Executive Perspective

No Hiding From Confrontation


On the evening of Dec. 14, 2010, the school board in Panama City, Fla., was conducting what started as a routine monthly meeting. Bay District Schools Superintendent Bill Husfelt was listening to community members address the board — a routine at school board meetings taking place in communities across the country. Undoubtedly, some audience members were listening with one ear while completing their shopping list for the impending holidays.

Daniel DomenechDaniel A. Domenech

Clay Duke approached the podium, but instead of talking, he abruptly turned to the white wall behind him, produced a can of spray paint and created a large V inside a circle. Police officials would discover the same symbol on his computer and speculated it was a reference to the symbol used in the movie “V for Vendetta.”

Neither the school board nor the audience had much time to respond to the impromptu graffiti as Duke whirled away from the wall and produced a handgun. He stepped forward to face the board, standing directly in front of superintendent Husfelt. Waving the gun around, Duke ordered all women and children out of the room but directed the men to stay in place.

While walking out of the room, board member Ginger Littleton, without thinking of the personal risk, came up behind the gunman and swung her pocketbook at the gun. Duke held on to the weapon and, in a crucial moment, pushed Littleton to the floor but did not shoot her. Instead he ordered her out of the room.

He then pointed the gun at Husfelt, who tried to talk Duke into letting the rest of the school board go and offered to remain and discuss with Duke his wife’s dismissal from her job in the school system. Duke responded by aiming the gun directly at Husfelt and beginning to pull the trigger. Sensing he was about to be shot, Husfelt threw himself to the ground as he heard the report of the gun.

Security Officer Mike Jones, in the boardroom at the time, decided not to wait for backup and instead drew his own weapon and shot Duke. The gunman, while falling to the floor, shot himself fatally with his weapon. As many as 10 rounds were fired in the exchange between Jones and Duke, but no one besides the gunman was hurt. Husfelt would subsequently credit God for having saved him from the bullet that had been aimed directly at his chest but had somehow missed.

Risky Business
Although incidents of school violence have become much too common since Columbine, superintendents generally do not expect to be looking at the business end of the barrel of a gun. Bill Husfelt courageously faced that scenario and tried to talk the gunman into letting the school board members go. Ginger Littleton courageously faced it as she, without regard for her own life, attempted to knock the weapon from the shooter’s hand. Mike Jones faced it as he singlehandedly took on the gunman rather than wait for backup.

School system leadership is a risky business. Physical confrontations have become more prevalent, leading us to wonder whether self-defense training should be part of the professional development curriculum. But system leaders more often are called upon to demonstrate courage in areas that are more likely to be professionally perilous.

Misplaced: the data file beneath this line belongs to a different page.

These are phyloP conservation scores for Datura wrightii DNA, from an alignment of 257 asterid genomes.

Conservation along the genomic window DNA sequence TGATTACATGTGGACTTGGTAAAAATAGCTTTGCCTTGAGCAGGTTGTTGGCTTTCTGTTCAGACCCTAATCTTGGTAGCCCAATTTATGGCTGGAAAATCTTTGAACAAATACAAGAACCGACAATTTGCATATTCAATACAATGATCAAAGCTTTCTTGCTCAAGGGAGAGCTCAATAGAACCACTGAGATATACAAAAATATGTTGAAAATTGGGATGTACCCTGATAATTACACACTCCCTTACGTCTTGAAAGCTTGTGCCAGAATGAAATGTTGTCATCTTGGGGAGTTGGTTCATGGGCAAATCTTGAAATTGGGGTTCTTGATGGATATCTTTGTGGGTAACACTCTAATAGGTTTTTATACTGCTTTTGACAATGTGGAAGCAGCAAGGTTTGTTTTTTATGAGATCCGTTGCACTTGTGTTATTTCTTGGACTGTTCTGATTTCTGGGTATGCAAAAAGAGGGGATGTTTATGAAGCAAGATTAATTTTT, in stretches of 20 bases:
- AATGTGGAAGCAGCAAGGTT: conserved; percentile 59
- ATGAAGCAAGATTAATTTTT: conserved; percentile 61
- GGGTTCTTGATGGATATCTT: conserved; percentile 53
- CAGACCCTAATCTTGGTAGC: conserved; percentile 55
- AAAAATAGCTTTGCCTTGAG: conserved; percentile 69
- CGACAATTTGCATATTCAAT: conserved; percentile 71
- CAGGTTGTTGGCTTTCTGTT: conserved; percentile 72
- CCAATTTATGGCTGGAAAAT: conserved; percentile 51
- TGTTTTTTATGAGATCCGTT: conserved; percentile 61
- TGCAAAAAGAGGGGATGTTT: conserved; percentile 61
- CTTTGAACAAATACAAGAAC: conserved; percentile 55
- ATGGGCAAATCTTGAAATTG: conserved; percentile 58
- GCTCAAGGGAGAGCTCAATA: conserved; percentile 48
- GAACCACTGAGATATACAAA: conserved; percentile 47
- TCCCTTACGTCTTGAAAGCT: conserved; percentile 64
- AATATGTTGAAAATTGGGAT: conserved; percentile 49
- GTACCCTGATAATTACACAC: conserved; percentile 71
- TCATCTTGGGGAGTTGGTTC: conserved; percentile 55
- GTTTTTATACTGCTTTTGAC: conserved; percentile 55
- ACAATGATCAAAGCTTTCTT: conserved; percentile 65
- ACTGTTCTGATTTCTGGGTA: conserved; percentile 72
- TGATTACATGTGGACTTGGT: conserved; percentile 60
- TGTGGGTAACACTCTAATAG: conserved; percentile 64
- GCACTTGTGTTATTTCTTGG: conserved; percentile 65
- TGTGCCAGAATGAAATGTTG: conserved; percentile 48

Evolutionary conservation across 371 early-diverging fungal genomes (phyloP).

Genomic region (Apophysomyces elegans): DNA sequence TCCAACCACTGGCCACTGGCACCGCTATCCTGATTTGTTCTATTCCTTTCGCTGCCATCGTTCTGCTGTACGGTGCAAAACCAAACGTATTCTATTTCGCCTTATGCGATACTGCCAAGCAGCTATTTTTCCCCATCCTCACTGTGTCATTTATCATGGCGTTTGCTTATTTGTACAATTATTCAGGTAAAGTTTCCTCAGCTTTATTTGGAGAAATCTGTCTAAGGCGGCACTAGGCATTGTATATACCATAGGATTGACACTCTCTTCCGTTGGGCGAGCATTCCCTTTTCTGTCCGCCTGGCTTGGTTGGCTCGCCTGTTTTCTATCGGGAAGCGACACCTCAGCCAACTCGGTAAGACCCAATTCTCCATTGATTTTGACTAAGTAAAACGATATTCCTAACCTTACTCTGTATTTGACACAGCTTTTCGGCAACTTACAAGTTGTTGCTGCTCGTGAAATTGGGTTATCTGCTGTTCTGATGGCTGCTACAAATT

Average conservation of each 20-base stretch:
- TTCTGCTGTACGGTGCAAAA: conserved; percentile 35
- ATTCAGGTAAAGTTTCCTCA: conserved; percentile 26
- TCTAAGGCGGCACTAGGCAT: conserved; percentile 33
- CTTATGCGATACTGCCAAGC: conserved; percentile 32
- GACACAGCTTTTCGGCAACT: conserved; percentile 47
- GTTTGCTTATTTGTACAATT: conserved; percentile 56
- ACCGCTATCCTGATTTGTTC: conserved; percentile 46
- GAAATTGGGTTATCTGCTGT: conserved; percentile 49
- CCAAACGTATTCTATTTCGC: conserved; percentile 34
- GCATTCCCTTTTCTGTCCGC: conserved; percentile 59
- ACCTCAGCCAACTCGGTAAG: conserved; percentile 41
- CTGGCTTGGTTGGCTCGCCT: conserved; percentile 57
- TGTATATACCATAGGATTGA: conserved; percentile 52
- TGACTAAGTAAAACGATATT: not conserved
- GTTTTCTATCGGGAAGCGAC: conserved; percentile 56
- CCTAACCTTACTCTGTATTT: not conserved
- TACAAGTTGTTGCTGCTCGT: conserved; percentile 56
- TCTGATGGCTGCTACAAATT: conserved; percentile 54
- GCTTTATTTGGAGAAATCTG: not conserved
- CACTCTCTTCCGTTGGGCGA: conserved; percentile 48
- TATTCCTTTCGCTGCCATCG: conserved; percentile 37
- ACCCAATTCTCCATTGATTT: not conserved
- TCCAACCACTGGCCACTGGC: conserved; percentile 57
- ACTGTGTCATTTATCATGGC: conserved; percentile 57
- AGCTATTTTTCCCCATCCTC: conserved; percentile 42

We are familiar with the statistics that report the relatively short tenure of the superintendent. Called upon to make the tough decisions, the superintendent becomes the target of disgruntled employees, parents, students and members of the community. The superintendent, however, has a responsibility to be courageous.

Lone Voices
Who else will stand up for the students who have no voice? We are well aware of the infamous “helicopter” parents who hover above their children to ensure they receive all the privileges and benefits the school can afford. Going to any length to make sure their voice is heard, they have the experience, ability and means to shape their children’s education.

But we also are aware of the many children who come from homes where the parents are not actively engaged in advocating on behalf of their kids. These tend to be the children of the poor, the non-English speakers and the ethnic minorities. It is the superintendent’s responsibility to become the public defender, the champion of those children who will not have advocates during the public-be-heard portion of school board meetings or during deliberations on the delivery of programs and services that will affect their well-being.

At such times, the superintendent may be the only voice speaking on their behalf and willing to take on the interests of the empowered and the privileged where such interests conflict with the needs of the underpowered and underprivileged. Confronted with the worst economy since the Great Depression, the mandates of a federal law acknowledged as faulty but not yet fixed, a torrent of new accountability data requirements and a relentless attack on public education, the courageous superintendent is being tested like never before.

We know, however, that you and the other men and women who have taken these jobs do not shy from controversy and will courageously continue to do what is in the best interest of all the children we serve, physical danger or professional annihilation be damned.

Daniel Domenech is AASA executive director. E-mail: ddomenech@aasa.org